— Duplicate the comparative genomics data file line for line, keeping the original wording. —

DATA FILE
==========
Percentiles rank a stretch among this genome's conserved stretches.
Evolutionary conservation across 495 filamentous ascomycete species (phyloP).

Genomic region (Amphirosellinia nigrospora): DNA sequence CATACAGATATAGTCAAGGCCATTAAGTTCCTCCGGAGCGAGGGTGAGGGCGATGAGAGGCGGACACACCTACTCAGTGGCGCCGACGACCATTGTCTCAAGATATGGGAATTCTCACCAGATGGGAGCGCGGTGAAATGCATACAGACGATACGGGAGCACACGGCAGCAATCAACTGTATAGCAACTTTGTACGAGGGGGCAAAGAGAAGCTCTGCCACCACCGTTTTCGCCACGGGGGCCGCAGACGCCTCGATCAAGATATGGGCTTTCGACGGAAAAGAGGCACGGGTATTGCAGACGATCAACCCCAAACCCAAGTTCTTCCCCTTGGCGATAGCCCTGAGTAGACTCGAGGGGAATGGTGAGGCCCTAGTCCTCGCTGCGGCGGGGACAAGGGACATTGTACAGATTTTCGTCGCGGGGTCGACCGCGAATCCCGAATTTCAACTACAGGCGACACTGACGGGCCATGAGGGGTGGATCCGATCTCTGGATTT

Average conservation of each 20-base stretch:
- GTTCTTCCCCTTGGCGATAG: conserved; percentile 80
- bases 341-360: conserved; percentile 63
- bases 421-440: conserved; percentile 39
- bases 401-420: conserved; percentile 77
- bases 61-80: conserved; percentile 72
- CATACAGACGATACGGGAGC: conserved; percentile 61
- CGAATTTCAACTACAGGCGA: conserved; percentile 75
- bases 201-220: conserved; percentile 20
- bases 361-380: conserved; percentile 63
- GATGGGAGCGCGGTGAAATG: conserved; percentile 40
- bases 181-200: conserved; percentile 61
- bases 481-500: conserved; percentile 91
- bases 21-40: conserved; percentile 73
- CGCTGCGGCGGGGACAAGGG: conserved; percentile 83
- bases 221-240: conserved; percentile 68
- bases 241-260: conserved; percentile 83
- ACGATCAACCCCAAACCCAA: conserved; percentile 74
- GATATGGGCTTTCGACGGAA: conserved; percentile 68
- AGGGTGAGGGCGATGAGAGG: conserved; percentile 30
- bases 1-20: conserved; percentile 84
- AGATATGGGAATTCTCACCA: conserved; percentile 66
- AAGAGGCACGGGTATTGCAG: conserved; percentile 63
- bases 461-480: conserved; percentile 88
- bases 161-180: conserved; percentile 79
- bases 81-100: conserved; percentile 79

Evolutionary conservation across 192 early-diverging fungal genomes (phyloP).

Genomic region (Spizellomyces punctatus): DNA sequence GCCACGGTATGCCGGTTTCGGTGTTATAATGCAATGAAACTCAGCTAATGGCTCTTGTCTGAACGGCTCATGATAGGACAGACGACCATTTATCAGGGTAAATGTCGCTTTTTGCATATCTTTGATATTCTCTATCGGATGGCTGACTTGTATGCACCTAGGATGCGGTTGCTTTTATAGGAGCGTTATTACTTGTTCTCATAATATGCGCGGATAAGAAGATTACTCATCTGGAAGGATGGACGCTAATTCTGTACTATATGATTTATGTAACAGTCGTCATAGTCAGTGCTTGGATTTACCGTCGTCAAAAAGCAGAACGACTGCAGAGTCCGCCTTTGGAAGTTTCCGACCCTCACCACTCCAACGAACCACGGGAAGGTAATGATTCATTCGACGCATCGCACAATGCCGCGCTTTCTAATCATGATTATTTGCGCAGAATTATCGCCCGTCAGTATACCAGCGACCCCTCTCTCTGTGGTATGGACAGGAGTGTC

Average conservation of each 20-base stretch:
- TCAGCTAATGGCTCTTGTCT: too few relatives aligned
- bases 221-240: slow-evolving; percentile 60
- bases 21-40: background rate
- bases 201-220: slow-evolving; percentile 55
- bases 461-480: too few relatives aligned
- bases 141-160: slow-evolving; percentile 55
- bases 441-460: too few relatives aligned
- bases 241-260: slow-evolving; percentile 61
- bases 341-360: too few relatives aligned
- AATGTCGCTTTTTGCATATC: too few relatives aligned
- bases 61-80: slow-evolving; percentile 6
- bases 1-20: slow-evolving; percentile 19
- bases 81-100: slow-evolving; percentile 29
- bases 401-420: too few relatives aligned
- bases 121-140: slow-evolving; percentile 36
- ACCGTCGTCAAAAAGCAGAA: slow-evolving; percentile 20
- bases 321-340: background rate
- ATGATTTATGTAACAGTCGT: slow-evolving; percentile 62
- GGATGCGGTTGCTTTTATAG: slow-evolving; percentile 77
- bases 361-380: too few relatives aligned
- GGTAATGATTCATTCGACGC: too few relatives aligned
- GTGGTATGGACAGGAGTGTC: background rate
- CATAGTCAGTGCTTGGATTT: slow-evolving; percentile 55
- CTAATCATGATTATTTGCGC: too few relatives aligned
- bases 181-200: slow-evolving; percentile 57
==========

Percentiles rank a stretch among this genome's conserved stretches.
Evolutionary conservation across 495 filamentous ascomycete species (phyloP).

Genomic region (Amphirosellinia nigrospora): DNA sequence CATACAGATATAGTCAAGGCCATTAAGTTCCTCCGGAGCGAGGGTGAGGGCGATGAGAGGCGGACACACCTACTCAGTGGCGCCGACGACCATTGTCTCAAGATATGGGAATTCTCACCAGATGGGAGCGCGGTGAAATGCATACAGACGATACGGGAGCACACGGCAGCAATCAACTGTATAGCAACTTTGTACGAGGGGGCAAAGAGAAGCTCTGCCACCACCGTTTTCGCCACGGGGGCCGCAGACGCCTCGATCAAGATATGGGCTTTCGACGGAAAAGAGGCACGGGTATTGCAGACGATCAACCCCAAACCCAAGTTCTTCCCCTTGGCGATAGCCCTGAGTAGACTCGAGGGGAATGGTGAGGCCCTAGTCCTCGCTGCGGCGGGGACAAGGGACATTGTACAGATTTTCGTCGCGGGGTCGACCGCGAATCCCGAATTTCAACTACAGGCGACACTGACGGGCCATGAGGGGTGGATCCGATCTCTGGATTT

Average conservation of each 20-base stretch:
- GTTCTTCCCCTTGGCGATAG: conserved; percentile 80
- bases 341-360: conserved; percentile 63
- bases 421-440: conserved; percentile 39
- bases 401-420: conserved; percentile 77
- bases 61-80: conserved; percentile 72
- CATACAGACGATACGGGAGC: conserved; percentile 61
- CGAATTTCAACTACAGGCGA: conserved; percentile 75
- bases 201-220: conserved; percentile 20
- bases 361-380: conserved; percentile 63
- GATGGGAGCGCGGTGAAATG: conserved; percentile 40
- bases 181-200: conserved; percentile 61
- bases 481-500: conserved; percentile 91
- bases 21-40: conserved; percentile 73
- CGCTGCGGCGGGGACAAGGG: conserved; percentile 83
- bases 221-240: conserved; percentile 68
- bases 241-260: conserved; percentile 83
- ACGATCAACCCCAAACCCAA: conserved; percentile 74
- GATATGGGCTTTCGACGGAA: conserved; percentile 68
- AGGGTGAGGGCGATGAGAGG: conserved; percentile 30
- bases 1-20: conserved; percentile 84
- AGATATGGGAATTCTCACCA: conserved; percentile 66
- AAGAGGCACGGGTATTGCAG: conserved; percentile 63
- bases 461-480: conserved; percentile 88
- bases 161-180: conserved; percentile 79
- bases 81-100: conserved; percentile 79

Evolutionary conservation across 192 early-diverging fungal genomes (phyloP).

Genomic region (Spizellomyces punctatus): DNA sequence GCCACGGTATGCCGGTTTCGGTGTTATAATGCAATGAAACTCAGCTAATGGCTCTTGTCTGAACGGCTCATGATAGGACAGACGACCATTTATCAGGGTAAATGTCGCTTTTTGCATATCTTTGATATTCTCTATCGGATGGCTGACTTGTATGCACCTAGGATGCGGTTGCTTTTATAGGAGCGTTATTACTTGTTCTCATAATATGCGCGGATAAGAAGATTACTCATCTGGAAGGATGGACGCTAATTCTGTACTATATGATTTATGTAACAGTCGTCATAGTCAGTGCTTGGATTTACCGTCGTCAAAAAGCAGAACGACTGCAGAGTCCGCCTTTGGAAGTTTCCGACCCTCACCACTCCAACGAACCACGGGAAGGTAATGATTCATTCGACGCATCGCACAATGCCGCGCTTTCTAATCATGATTATTTGCGCAGAATTATCGCCCGTCAGTATACCAGCGACCCCTCTCTCTGTGGTATGGACAGGAGTGTC

Average conservation of each 20-base stretch:
- TCAGCTAATGGCTCTTGTCT: too few relatives aligned
- bases 221-240: slow-evolving; percentile 60
- bases 21-40: background rate
- bases 201-220: slow-evolving; percentile 55
- bases 461-480: too few relatives aligned
- bases 141-160: slow-evolving; percentile 55
- bases 441-460: too few relatives aligned
- bases 241-260: slow-evolving; percentile 61
- bases 341-360: too few relatives aligned
- AATGTCGCTTTTTGCATATC: too few relatives aligned
- bases 61-80: slow-evolving; percentile 6
- bases 1-20: slow-evolving; percentile 19
- bases 81-100: slow-evolving; percentile 29
- bases 401-420: too few relatives aligned
- bases 121-140: slow-evolving; percentile 36
- ACCGTCGTCAAAAAGCAGAA: slow-evolving; percentile 20
- bases 321-340: background rate
- ATGATTTATGTAACAGTCGT: slow-evolving; percentile 62
- GGATGCGGTTGCTTTTATAG: slow-evolving; percentile 77
- bases 361-380: too few relatives aligned
- GGTAATGATTCATTCGACGC: too few relatives aligned
- GTGGTATGGACAGGAGTGTC: background rate
- CATAGTCAGTGCTTGGATTT: slow-evolving; percentile 55
- CTAATCATGATTATTTGCGC: too few relatives aligned
- bases 181-200: slow-evolving; percentile 57